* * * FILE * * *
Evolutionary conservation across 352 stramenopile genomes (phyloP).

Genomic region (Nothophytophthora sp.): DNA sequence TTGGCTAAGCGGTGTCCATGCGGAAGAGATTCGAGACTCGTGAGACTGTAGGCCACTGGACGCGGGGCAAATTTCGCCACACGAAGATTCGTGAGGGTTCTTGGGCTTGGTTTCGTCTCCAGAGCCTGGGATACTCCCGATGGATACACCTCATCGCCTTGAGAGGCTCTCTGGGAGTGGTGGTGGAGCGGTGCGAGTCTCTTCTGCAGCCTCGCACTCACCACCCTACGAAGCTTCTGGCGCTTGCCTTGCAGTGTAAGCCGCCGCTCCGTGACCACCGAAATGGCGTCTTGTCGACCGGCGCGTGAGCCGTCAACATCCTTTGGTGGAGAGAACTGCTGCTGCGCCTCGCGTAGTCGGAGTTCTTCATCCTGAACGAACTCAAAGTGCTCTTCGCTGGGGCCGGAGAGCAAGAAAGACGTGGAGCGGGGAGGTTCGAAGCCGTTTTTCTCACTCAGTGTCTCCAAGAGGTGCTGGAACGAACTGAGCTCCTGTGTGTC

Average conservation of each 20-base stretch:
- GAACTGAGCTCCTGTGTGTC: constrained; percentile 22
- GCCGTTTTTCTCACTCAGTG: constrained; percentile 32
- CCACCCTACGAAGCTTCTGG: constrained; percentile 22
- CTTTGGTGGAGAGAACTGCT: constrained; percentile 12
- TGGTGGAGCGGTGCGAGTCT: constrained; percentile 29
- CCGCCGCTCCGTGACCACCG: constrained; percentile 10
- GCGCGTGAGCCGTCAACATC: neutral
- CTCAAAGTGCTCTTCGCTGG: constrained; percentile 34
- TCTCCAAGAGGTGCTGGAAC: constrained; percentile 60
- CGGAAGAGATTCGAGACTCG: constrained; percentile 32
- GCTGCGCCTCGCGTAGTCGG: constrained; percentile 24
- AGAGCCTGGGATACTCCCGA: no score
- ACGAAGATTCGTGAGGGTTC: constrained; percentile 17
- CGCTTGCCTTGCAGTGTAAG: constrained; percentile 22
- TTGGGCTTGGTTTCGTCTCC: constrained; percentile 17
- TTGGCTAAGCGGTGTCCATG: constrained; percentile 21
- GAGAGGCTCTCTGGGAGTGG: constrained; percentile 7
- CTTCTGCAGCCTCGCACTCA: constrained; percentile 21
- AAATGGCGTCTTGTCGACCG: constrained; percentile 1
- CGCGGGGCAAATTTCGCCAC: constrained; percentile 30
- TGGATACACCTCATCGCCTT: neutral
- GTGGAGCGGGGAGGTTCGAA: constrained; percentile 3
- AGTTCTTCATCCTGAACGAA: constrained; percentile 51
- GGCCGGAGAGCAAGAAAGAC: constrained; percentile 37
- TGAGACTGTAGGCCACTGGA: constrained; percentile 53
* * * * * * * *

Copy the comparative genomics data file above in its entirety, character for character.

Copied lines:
Evolutionary conservation across 352 stramenopile genomes (phyloP).

Genomic region (Nothophytophthora sp.): DNA sequence TTGGCTAAGCGGTGTCCATGCGGAAGAGATTCGAGACTCGTGAGACTGTAGGCCACTGGACGCGGGGCAAATTTCGCCACACGAAGATTCGTGAGGGTTCTTGGGCTTGGTTTCGTCTCCAGAGCCTGGGATACTCCCGATGGATACACCTCATCGCCTTGAGAGGCTCTCTGGGAGTGGTGGTGGAGCGGTGCGAGTCTCTTCTGCAGCCTCGCACTCACCACCCTACGAAGCTTCTGGCGCTTGCCTTGCAGTGTAAGCCGCCGCTCCGTGACCACCGAAATGGCGTCTTGTCGACCGGCGCGTGAGCCGTCAACATCCTTTGGTGGAGAGAACTGCTGCTGCGCCTCGCGTAGTCGGAGTTCTTCATCCTGAACGAACTCAAAGTGCTCTTCGCTGGGGCCGGAGAGCAAGAAAGACGTGGAGCGGGGAGGTTCGAAGCCGTTTTTCTCACTCAGTGTCTCCAAGAGGTGCTGGAACGAACTGAGCTCCTGTGTGTC

Average conservation of each 20-base stretch:
- GAACTGAGCTCCTGTGTGTC: constrained; percentile 22
- GCCGTTTTTCTCACTCAGTG: constrained; percentile 32
- CCACCCTACGAAGCTTCTGG: constrained; percentile 22
- CTTTGGTGGAGAGAACTGCT: constrained; percentile 12
- TGGTGGAGCGGTGCGAGTCT: constrained; percentile 29
- CCGCCGCTCCGTGACCACCG: constrained; percentile 10
- GCGCGTGAGCCGTCAACATC: neutral
- CTCAAAGTGCTCTTCGCTGG: constrained; percentile 34
- TCTCCAAGAGGTGCTGGAAC: constrained; percentile 60
- CGGAAGAGATTCGAGACTCG: constrained; percentile 32
- GCTGCGCCTCGCGTAGTCGG: constrained; percentile 24
- AGAGCCTGGGATACTCCCGA: no score
- ACGAAGATTCGTGAGGGTTC: constrained; percentile 17
- CGCTTGCCTTGCAGTGTAAG: constrained; percentile 22
- TTGGGCTTGGTTTCGTCTCC: constrained; percentile 17
- TTGGCTAAGCGGTGTCCATG: constrained; percentile 21
- GAGAGGCTCTCTGGGAGTGG: constrained; percentile 7
- CTTCTGCAGCCTCGCACTCA: constrained; percentile 21
- AAATGGCGTCTTGTCGACCG: constrained; percentile 1
- CGCGGGGCAAATTTCGCCAC: constrained; percentile 30
- TGGATACACCTCATCGCCTT: neutral
- GTGGAGCGGGGAGGTTCGAA: constrained; percentile 3
- AGTTCTTCATCCTGAACGAA: constrained; percentile 51
- GGCCGGAGAGCAAGAAAGAC: constrained; percentile 37
- TGAGACTGTAGGCCACTGGA: constrained; percentile 53